West Germany

Federal Republic of Germany in the period between its formation on 23 May 1949 and German reunification on 3 October 1990

West Germany (German: West Deutschland) is the common English name for the Federal Republic of Germany (FRG; German: Bundesrepublik Deutschland, BRD; audio speaker iconlisten), retrospectively designated the Bonn Republic.[3] It was a country in Central Europe. It was created on May 23, 1949. It ended on October 3, 1990 due to German Reunification. During the Cold War, West Germany was part of the Western bloc. It was created from the eleven states in Allied-occupied Germany after World War II. The capital city was Bonn.

Federal Republic of Germany
Bundesrepublik Deutschland
Motto: "Einigkeit und Recht und Freiheit"
"Unity and Justice and Freedom"
"Ich hab' mich ergeben" and "Hymne an Deutschland" (1949–1952)
Territory of the Federal Republic of Germany (West Germany) from the accession of the Saar on 1 January 1957 to German reunification on 3 October 1990
Territory of the Federal Republic of Germany (West Germany) from the accession of the Saar on 1 January 1957 to German reunification on 3 October 1990
Largest cityHamburg
Common languagesGerman
Demonym(s)West German
GovernmentFederal parliamentary constitutional republic
• 1949–1959
Theodor Heuss
• 1959–1969
Heinrich Lübke
• 1969–1974
Gustav Heinemann
• 1974–1979
Walter Scheel
• 1979–1984
Karl Carstens
• 1984–1990
Richard von Weizsäckerb
• 1949–1963
Konrad Adenauer
• 1963–1966
Ludwig Erhard
• 1966–1969
Kurt Georg Kiesinger
• 1969–1974
Willy Brandt
• 1974–1982
Helmut Schmidt
• 1982–1990
Helmut Kohlc
Historical eraCold War
• Formation
23 May 1949
1 January 1957
• Admitted to the United Nations
18 September 1973
3 October 1990
1990248,577 km2 (95,976 sq mi)
• 1950
• 1970
• 1990
CurrencyDeutsche Marke (DM) (DEM)
Time zoneUTC+1 (CET)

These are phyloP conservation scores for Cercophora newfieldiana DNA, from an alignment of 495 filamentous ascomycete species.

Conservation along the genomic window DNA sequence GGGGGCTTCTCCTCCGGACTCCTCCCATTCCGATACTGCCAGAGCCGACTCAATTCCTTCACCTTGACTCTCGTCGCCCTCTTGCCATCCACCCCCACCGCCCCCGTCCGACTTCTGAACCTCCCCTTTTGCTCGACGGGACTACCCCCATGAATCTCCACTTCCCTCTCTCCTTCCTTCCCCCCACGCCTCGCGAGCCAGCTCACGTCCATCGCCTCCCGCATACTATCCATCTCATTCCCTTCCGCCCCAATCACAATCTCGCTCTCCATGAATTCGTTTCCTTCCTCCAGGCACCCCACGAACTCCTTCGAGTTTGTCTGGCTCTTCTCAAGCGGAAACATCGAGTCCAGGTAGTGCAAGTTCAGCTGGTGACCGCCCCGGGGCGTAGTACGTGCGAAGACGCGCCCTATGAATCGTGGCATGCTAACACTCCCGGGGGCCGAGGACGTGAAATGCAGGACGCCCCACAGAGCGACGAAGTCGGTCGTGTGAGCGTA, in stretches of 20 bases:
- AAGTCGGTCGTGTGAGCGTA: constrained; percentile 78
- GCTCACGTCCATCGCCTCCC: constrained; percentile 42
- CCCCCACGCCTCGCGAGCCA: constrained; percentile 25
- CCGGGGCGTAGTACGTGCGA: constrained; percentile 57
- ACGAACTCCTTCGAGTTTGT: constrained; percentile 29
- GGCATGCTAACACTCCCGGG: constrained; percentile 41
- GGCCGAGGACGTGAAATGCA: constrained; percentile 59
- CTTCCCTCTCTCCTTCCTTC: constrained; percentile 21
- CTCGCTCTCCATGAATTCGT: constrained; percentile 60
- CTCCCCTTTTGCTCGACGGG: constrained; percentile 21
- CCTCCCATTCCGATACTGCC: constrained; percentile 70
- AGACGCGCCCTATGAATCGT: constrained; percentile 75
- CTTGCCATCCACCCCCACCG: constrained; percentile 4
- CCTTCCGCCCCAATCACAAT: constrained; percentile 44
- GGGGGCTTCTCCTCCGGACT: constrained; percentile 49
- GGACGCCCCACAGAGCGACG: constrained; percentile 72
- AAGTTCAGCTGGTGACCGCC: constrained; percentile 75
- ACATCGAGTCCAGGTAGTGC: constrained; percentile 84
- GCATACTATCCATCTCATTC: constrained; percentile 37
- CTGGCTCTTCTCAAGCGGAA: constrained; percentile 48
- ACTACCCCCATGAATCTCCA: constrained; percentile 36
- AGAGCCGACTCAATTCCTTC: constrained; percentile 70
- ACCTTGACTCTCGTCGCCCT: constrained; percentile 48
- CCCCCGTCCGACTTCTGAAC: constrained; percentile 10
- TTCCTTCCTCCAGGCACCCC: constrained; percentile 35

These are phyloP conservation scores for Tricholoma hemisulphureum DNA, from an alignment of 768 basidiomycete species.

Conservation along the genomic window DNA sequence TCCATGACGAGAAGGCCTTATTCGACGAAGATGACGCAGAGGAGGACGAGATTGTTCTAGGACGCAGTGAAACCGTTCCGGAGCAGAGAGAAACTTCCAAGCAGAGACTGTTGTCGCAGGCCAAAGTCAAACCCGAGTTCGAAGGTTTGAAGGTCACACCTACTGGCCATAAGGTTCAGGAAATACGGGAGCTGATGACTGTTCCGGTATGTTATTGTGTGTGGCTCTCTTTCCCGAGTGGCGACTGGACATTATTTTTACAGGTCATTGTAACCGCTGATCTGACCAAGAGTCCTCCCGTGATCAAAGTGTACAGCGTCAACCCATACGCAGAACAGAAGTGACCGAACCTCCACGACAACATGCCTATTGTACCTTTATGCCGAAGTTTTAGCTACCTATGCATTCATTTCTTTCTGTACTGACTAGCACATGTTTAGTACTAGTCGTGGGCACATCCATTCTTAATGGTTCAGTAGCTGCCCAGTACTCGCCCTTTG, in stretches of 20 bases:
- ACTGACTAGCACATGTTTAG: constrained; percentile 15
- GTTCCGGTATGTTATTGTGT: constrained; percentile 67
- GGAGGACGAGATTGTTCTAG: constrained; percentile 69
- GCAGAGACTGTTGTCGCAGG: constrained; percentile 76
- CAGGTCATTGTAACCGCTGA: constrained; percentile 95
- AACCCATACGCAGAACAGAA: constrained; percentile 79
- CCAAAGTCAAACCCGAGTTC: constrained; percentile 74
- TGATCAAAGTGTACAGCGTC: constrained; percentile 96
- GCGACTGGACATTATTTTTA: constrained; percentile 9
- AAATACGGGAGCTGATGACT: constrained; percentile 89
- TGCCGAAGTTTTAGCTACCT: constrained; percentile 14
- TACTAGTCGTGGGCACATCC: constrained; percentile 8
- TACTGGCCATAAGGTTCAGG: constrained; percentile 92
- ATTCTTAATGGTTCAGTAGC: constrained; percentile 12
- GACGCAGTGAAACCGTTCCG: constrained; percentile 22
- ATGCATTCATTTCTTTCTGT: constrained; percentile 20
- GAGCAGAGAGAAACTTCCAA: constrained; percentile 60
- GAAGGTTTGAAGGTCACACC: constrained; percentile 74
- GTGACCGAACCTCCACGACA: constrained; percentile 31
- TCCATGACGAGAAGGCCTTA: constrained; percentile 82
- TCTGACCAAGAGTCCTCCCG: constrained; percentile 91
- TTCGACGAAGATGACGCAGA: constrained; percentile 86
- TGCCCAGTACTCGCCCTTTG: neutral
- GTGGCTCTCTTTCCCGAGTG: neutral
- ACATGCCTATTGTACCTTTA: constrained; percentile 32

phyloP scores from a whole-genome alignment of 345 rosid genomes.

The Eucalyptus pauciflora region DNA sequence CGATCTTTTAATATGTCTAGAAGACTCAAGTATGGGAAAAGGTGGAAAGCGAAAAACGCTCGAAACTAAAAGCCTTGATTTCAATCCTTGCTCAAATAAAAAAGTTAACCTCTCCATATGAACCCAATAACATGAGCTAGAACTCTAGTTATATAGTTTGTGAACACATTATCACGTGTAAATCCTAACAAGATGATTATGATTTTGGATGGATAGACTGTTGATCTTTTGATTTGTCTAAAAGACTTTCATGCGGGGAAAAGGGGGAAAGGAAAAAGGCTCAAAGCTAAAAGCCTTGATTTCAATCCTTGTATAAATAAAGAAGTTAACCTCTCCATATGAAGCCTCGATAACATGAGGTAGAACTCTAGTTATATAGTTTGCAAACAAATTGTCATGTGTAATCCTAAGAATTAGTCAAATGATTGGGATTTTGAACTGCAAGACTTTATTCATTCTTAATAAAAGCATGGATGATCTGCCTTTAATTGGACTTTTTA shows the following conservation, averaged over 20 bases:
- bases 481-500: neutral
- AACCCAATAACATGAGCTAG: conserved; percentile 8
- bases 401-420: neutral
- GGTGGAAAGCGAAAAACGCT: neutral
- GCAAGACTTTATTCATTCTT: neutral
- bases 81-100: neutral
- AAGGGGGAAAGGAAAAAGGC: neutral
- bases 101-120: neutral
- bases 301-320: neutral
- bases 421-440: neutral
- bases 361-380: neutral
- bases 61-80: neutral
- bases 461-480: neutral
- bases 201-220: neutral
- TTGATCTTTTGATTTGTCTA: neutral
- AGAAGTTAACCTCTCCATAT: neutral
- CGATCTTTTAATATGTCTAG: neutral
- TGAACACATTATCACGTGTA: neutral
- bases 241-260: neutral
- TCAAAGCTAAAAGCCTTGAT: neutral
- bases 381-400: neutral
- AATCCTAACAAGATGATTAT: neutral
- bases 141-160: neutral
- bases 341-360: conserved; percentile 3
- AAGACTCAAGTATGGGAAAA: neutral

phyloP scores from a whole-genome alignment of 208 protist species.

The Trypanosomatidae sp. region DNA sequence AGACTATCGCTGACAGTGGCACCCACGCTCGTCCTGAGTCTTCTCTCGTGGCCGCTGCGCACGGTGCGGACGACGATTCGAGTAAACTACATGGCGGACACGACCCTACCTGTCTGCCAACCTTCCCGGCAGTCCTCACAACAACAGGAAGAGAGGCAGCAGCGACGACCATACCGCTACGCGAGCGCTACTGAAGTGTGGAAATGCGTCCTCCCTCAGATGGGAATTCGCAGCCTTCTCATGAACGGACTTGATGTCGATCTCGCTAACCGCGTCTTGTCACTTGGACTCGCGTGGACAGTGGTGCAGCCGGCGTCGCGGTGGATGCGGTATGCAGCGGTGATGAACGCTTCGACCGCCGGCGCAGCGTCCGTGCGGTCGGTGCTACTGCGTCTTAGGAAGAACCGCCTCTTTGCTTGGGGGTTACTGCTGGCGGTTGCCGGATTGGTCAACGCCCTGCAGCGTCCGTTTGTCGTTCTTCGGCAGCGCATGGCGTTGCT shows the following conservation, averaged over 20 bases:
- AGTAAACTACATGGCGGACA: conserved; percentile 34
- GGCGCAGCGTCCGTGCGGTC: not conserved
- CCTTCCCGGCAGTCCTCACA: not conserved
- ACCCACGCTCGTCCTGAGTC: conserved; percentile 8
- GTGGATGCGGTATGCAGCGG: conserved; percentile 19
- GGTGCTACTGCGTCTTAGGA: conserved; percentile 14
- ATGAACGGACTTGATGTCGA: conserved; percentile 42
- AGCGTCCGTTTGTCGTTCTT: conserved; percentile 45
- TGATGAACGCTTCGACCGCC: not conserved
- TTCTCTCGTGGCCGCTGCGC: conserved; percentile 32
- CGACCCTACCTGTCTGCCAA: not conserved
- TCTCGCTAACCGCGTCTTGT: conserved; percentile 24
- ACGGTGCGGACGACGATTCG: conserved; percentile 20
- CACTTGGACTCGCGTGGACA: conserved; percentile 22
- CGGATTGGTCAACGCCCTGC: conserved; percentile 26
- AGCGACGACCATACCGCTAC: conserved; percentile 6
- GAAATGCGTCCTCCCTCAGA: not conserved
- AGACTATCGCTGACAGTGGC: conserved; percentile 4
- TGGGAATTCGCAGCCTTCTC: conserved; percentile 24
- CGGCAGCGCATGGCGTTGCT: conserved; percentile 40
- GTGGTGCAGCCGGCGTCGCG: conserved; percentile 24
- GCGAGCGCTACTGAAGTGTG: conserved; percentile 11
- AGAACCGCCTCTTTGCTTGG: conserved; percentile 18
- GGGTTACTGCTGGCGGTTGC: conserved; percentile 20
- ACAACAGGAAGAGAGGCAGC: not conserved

• Summer (DST)
Calling code49
Internet TLD.de
Preceded by
Succeeded by
Allied-occupied Germany
Saar Protectorate
Federal Republic of Germany (reunified Germany)
Today part of Germany
  1. From 1952 to 1991, the official national anthem of Germany was Deutschlandlied in its entirety, but only the third stanza was to be sung at official events.[1]
  2. Continued as President of the reunified Germany until 1994.
  3. Continued as Chancellor of the reunified Germany until 1998.
  4. Population statistics according to Statistisches Bundesamt.[2]
  5. In Saarland, between January 1957 and July 1959, the French franc and Saar franc.
  6. At first, Bonn was referred to only as the provisional seat of government institutions, but from the early 1970s it was called the "federal capital" (Bundeshauptstadt).

West Germany was very important in the Cold War. The last capital city of Germany Berlin was also split into West Berlin and East Berlin.

History change

After World War II, Germany was split into four zones. These zones were controlled by the - British, French, Americans, and Soviets. From 1946 to 1949, the British, French, and American zones combined (came together) to create West Germany. The Soviet zone became East Germany. The two zones would not come together again until 1990.

Konrad Adenauer was called in as chancellor from 1947 until 1962. He was not meant to be the chancellor for a long time, but he stayed longer than expected. As chancellor, he helped West Germany recover (get better) from World War II and improved the economy.

After Adenauer left, he was followed by Ludwig Erhard, who was also followed by Kurt Georg Kiesinger. In 1968 the West German student movement protests began.

In 1969 Willy Brandt became chancellor. Under him, West Germany was nicer to the Eastern countries, and he managed to sign agreements with East Germany, Poland, and Czechoslovakia, who had been more hostile to West Germany. Brandt had to resign in May 1974 when it was found out that one of his staff members was a spy.

Helmut Schmidt served as chancellor until 1982. He helped launch the European Monetary System (EMS). Schmidt was followed by Helmut Kohl, who was chancellor when the Berlin Wall collapsed and Germany reunified in 1990.

Notes change

  1. Though all stanzas were official, only the third stanza was sung in practice.

References change

  1. [1] Archived 5 December 2011 at the Wayback Machine
  2. Bevölkerungsstand Archived 13 November 2013 at the Wayback Machine
  3. The Bonn Republic — West German democracy, 1945-1990, Anthony James Nicholls, Longman, 1997

Other websites change

  Media related to West Germany at Wikimedia Commons